These are Trumpian Big Ideas. But a few smaller ideas would help round out the Trump transportation program. Every city should be encouraged to designate a grid of streets, sufficient to go anywhere, as “Bicycles Only” in event of a gas shortage (which we can expect to have on occasion). What keeps many people from riding bikes on roads is fear of being hit by a car. Take the cars off the streets in that grid, except for local traffic, and people can go where they need to be on bicycles, safely. The plan could be exercised on holidays, giving people who may not normally cycle on roads a chance to experiment. If they like it and come out in growing numbers, more bike lanes can be built for them, or some streets might be permanently designated “Bicycles Only.”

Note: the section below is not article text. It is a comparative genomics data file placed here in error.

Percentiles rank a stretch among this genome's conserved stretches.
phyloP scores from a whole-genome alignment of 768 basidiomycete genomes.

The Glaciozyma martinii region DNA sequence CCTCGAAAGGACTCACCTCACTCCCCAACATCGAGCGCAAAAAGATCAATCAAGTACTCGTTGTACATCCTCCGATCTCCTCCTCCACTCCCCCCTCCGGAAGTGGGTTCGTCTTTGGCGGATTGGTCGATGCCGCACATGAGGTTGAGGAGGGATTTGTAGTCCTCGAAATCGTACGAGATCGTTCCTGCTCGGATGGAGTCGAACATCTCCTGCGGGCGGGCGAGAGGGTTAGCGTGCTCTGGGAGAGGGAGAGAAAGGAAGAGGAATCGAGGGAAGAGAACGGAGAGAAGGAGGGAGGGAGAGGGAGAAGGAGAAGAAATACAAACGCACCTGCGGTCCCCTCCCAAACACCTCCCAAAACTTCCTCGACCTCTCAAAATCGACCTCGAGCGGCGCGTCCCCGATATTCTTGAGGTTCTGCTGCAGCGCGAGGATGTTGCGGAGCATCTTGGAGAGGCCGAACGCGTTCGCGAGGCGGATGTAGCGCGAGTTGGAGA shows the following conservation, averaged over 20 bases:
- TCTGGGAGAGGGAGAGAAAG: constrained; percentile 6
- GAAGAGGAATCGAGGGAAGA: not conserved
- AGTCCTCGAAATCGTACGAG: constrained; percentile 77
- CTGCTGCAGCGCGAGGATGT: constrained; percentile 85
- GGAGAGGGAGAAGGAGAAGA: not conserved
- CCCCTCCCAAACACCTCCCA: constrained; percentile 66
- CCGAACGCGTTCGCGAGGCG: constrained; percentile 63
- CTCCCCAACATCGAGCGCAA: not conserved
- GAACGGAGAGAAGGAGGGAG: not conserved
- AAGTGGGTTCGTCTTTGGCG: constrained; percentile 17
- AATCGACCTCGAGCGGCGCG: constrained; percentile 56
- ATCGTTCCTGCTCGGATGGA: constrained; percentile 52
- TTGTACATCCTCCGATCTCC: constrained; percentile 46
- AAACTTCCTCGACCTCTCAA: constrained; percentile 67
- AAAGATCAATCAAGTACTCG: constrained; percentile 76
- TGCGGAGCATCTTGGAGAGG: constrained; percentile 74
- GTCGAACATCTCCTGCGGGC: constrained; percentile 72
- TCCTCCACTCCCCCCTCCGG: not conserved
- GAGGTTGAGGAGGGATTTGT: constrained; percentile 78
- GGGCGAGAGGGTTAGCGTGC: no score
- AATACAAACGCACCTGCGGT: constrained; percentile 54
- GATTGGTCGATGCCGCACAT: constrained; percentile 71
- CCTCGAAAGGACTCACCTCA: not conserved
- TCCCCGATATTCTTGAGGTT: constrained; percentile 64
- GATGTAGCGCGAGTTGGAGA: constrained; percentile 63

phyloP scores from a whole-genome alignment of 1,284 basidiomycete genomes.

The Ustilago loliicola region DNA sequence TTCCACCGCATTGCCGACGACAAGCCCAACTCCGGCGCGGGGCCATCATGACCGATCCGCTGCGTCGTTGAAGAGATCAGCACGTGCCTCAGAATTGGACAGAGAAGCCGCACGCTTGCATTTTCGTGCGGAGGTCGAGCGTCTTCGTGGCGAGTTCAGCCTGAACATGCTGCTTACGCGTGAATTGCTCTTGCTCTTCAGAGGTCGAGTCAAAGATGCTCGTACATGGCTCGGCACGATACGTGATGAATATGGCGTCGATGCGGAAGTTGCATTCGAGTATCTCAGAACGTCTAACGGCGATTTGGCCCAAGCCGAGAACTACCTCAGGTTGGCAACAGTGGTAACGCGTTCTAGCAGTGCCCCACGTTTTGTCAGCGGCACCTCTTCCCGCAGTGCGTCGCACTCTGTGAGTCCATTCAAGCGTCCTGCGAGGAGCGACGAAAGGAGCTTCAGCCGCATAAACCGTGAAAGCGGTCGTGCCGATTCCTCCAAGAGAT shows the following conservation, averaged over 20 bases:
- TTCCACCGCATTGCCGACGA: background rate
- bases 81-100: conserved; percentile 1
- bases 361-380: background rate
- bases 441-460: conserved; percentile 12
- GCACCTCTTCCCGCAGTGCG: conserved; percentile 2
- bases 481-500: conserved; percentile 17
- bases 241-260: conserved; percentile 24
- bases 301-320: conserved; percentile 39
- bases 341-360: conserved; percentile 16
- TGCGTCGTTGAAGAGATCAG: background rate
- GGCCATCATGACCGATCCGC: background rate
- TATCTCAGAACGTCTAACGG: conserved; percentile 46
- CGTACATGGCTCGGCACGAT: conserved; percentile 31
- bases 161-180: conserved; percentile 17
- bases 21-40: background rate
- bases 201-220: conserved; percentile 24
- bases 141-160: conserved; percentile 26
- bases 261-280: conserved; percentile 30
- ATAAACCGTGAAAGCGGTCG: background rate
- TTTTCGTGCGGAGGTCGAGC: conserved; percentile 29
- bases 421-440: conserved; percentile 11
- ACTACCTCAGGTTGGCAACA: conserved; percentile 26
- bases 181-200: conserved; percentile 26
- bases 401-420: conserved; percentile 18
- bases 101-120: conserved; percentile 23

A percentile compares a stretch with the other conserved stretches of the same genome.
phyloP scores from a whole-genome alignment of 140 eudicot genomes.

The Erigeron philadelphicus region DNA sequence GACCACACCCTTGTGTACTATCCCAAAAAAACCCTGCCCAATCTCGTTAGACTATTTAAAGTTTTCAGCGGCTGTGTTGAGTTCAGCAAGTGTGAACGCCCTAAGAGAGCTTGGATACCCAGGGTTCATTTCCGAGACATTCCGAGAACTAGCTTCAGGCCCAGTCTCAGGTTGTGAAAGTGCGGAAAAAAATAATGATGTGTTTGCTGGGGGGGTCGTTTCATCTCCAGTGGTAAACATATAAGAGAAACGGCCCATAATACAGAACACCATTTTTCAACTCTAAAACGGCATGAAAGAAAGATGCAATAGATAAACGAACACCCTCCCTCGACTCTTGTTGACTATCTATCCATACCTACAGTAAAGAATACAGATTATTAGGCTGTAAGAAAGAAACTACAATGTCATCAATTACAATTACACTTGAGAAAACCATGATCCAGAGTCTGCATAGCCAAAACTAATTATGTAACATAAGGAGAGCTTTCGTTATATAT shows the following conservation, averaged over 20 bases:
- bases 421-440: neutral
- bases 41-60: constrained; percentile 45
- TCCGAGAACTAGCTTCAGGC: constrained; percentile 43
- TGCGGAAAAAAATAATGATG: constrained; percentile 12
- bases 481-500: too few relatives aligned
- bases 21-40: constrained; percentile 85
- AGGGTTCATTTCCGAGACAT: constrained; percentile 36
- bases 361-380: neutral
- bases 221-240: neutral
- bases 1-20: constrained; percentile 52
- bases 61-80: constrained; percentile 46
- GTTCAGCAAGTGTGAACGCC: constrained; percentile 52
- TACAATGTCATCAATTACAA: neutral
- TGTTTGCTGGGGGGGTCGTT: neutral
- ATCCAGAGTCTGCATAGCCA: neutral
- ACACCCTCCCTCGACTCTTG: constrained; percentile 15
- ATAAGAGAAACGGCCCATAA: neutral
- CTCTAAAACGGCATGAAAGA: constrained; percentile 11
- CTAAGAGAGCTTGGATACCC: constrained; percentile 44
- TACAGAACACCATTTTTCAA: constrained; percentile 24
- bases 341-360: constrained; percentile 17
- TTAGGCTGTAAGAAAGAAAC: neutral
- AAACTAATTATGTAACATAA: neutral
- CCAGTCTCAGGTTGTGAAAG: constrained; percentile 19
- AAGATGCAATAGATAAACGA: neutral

One of the most inefficient mandates ever laid on public transportation is the Americans With Disabilities Act. It has forced transit agencies to spend millions of dollars on facilities that, in many cases, are seldom if ever used. The handicapped lobby insists that cost can be no object in their quest to create a world where handicapped people can live as if they were not handicapped. Sorry, but no one has a right to as much tax money as they want. ADA should be reformed to take costs into account. The law has been in place long enough to see which of the facilities it mandates are used and which are not. Requirements for the latter should be scrapped, and limits should be set on what percentage of a transit agency’s budget can be spent to provide special services. Uber and Lyft hold great potential to provide handicapped service at a much lower cost.